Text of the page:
Keep the decorations at your own home on the more lighthearted and silly side. I know that’s hard for some of us who like to go all out for the holiday, but it may have to be dialed back for a few years. Imagine being fearful of Halloween and then knowing there’s a grim reaper in your living room? For everyone’s sake, it’s probably best to keep those decorations stored away.
Don’t pressure them.
Making them go trick or treating despite their fears will just reinforce the negative feelings they associate with Halloween. Allow them the time to feel these normal emotions and work through them in their own time. Being afraid of Halloween won’t last forever, and you can try again next year.
Hopefully, over time your child will be able to make sense of fact versus fiction and be able to see Halloween for what it is: a fun night to dress up and get candy. In the meantime, there are so many other ways to have fun this month besides the standard trick or treating and haunted houses! Consider trying one or several of these ideas to ease your kid into enjoying the holiday festivities.
Kid-Friendly Halloween Options
Halloween at home.
Skip going out altogether and have Halloween fun at home. You can have a scavenger hunt, play a trick or treat game, or go on a silly monster egg hunt. All are family-friendly and have the added comfort for your kiddo to be in their own home!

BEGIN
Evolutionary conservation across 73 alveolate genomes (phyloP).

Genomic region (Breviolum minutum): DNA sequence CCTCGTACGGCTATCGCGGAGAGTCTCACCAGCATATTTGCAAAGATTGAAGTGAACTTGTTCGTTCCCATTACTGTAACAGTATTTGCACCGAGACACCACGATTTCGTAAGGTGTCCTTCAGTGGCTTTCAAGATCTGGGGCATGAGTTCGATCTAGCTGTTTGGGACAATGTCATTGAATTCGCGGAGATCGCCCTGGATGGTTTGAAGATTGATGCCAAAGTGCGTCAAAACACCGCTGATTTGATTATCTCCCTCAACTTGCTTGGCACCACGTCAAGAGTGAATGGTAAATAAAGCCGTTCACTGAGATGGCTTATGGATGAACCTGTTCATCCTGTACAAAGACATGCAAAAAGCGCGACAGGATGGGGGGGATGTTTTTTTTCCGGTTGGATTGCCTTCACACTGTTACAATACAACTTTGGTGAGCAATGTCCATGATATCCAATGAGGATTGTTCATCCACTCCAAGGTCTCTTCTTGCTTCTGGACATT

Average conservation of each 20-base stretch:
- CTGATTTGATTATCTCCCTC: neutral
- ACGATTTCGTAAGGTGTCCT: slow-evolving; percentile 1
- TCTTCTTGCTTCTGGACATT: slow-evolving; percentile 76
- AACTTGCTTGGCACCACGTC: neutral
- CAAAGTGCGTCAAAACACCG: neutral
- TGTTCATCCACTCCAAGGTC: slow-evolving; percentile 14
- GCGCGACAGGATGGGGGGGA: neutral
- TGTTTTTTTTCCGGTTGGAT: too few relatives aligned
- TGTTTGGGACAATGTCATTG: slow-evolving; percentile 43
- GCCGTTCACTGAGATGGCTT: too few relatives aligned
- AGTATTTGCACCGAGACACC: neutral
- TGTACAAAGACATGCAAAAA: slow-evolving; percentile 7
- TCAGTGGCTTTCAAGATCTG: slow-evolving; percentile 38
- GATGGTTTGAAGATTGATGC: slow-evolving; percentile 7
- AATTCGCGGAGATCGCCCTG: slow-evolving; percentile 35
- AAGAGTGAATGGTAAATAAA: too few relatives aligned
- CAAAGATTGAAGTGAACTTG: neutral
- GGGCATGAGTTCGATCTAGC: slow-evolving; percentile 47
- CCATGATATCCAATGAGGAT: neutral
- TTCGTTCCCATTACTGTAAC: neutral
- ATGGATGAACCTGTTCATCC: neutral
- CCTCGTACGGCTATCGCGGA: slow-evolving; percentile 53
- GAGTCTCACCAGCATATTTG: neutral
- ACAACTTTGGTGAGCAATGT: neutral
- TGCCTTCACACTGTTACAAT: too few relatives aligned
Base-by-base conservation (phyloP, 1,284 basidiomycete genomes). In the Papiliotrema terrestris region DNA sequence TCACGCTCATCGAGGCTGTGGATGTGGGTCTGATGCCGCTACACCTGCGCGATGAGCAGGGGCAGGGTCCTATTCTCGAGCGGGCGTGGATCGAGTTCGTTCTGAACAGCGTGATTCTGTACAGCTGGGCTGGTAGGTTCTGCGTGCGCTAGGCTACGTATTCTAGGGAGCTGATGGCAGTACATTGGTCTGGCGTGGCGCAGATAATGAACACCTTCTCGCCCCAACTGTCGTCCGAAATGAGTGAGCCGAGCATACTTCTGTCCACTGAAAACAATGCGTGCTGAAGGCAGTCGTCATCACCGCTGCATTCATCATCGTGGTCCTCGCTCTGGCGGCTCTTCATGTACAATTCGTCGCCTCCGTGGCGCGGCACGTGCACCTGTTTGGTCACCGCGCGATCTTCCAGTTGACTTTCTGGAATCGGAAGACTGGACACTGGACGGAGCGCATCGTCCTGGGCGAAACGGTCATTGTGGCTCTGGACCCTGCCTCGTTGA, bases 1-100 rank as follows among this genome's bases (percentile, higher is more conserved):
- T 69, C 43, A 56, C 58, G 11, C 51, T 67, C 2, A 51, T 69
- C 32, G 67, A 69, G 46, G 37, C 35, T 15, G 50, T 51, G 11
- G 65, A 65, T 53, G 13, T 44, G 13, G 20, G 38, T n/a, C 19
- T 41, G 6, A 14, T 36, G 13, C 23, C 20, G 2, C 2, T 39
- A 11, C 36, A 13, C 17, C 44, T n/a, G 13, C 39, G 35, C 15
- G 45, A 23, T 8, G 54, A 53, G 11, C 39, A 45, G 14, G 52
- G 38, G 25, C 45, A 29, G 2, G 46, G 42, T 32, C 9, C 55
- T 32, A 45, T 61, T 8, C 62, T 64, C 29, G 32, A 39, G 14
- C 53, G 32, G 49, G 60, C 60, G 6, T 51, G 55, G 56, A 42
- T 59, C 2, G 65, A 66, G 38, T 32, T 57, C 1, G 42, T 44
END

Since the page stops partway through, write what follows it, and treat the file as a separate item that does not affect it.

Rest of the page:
Look for community events in your area. Often shopping centers will have an opportunity for kids to come and collect candy during the day. Another popular option is to do a trunk or treat. You should be able to find a church in your area hosting one or some other type of Halloween alternative, and you can pretty much guarantee they won’t have anything scary!
Have a costume party with their friends during the day. It can get scary seeing strangers hidden behind masks, but if it’s someone they know, then it will be easier to see that it’s just pretend.
Give them a Halloween basket similar to an Easter basket. This way, they don’t miss out on all the goodies! You could even set up the scavenger hunt from above for them to spend time searching for it.
Have grandparents or other family members over for festive games and activities! Bobbing for apples, playing hide and seek, and carving pumpkins are fun ways to enjoy the season without any scarier aspects.
Let them pass out candy.
Instead of going out trick or treating, stay home and hand out candy together. Most people coming will be cute kids in costumes, which could help them see that it’s ordinary people dressed up. If you spot anyone dressed too scary or realistic, just send your kiddo to get themselves a caramel apple.
When you feel they’re up to it— give trick or treating a try! But keep an eye out for any houses that look a little more on the scary side so you can avoid them. I also suggest having a plan in place if you have multiple kids so that an adult can go home with the younger child if needed while the others continue trick or treating.
Working through childhood fears, including being afraid of Halloween, can be challenging for both the child experiencing it and the parents helping them past it. Let your kids know you are there to listen and support their feelings. But also continue reinforcing the differences between fantasy and reality. Once your kiddos are past their fears, you’ll have some unique Halloween memories to share, and they’ll know they can count on you for anything!